A free floating piston 51 is coaxially disposed and slidably mounted within the internal chamber. The piston has a cylindrical body having a centrally located passageway extending therethrough axially aligned with the metering orifice in each of the end walls. The foreshortened piston is of a predetermined length, and is sized diametrically such that in assembly is permitted to slide freely in the axial direction within the internal chamber. The piston is provided with two flat and parallel end faces 53, 54. The left hand end face 54, as illustrated in FIG. 3, is adapted to arrest against end wall 33 of the internal chamber and the right hand end face 53 adapted to arrest against end wall 32. The bypass openings in each of the end walls are radially positioned such that they are closed off when the piston is arrested against the respective end wall. As shown in FIG. 3 the piston is arrested against end wall 33 and the bypass openings 44 are closed off from communicating with the chamber 34. The metering orifice 41 is sized properly to meter refrigerant fluid flow when the system 10 is operating in the cooling mode and the metering orifice 42 is properly sized for the heating mode.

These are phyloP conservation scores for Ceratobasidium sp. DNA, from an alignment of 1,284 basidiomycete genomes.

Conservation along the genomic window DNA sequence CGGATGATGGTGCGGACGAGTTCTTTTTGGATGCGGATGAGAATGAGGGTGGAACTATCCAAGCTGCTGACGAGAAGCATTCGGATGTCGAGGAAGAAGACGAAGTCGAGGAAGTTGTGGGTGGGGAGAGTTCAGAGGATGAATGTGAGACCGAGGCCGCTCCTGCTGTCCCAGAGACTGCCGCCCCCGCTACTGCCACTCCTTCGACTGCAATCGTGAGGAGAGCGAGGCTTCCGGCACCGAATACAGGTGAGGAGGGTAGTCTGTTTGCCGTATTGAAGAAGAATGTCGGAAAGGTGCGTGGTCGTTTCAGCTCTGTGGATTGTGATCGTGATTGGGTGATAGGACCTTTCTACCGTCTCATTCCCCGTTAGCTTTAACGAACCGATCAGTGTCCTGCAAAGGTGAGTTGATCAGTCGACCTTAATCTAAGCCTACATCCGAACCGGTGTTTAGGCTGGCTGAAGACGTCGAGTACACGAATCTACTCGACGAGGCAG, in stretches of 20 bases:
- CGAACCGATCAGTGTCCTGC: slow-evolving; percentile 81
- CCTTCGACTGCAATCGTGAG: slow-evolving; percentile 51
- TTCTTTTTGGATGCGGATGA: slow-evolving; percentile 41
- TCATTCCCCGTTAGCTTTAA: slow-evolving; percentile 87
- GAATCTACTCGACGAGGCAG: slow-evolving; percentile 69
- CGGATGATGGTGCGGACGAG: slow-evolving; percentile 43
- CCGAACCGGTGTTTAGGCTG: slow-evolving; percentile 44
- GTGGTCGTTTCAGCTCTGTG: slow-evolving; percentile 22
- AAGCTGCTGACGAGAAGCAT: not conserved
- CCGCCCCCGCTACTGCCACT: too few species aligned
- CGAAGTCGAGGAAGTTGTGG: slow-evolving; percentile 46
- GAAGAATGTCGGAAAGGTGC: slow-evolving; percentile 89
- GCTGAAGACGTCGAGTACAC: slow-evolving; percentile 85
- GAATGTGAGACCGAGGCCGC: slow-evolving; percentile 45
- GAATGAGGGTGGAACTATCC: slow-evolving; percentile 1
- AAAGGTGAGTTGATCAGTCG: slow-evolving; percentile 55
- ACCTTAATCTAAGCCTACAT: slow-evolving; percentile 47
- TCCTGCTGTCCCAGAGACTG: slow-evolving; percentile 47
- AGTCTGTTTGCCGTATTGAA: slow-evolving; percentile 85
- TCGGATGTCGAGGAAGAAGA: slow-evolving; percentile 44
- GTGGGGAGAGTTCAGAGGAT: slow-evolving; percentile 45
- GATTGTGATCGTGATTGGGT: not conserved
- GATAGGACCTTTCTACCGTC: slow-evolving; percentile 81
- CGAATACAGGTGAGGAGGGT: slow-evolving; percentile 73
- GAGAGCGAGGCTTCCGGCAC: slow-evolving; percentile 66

In operation, the bidirectional flow control device 30, as shown in FIG. 1, controls the flow of refrigerant fluid flow between the heat exchangers 13, 14. When the system 10 is operating in the heating mode the fluid flow 15 moves as indicated from heat exchanger 13 to heat exchanger 14. Under the influence of the flowing refrigerant, the piston is moved to the left (when viewing FIG. 1) against end wall 33 and thereby closes off bypass openings 44. Refrigerant flows relatively unobstructed through bypass openings 43, as well as metered orifice 41, through passageway 52 and is forced to pass through the more restricted metered orifice 42 to throttle the refrigerant from the high pressure side of the system to the low pressure side. Similarly, when the system is operated in the cooling mode the cycle is reversed and the refrigerant is caused to flow in the opposite direction, the piston is automatically moved to the right (when viewing FIG. 1) against end wall 32 whereby the refrigerant is properly metered through orifice 41.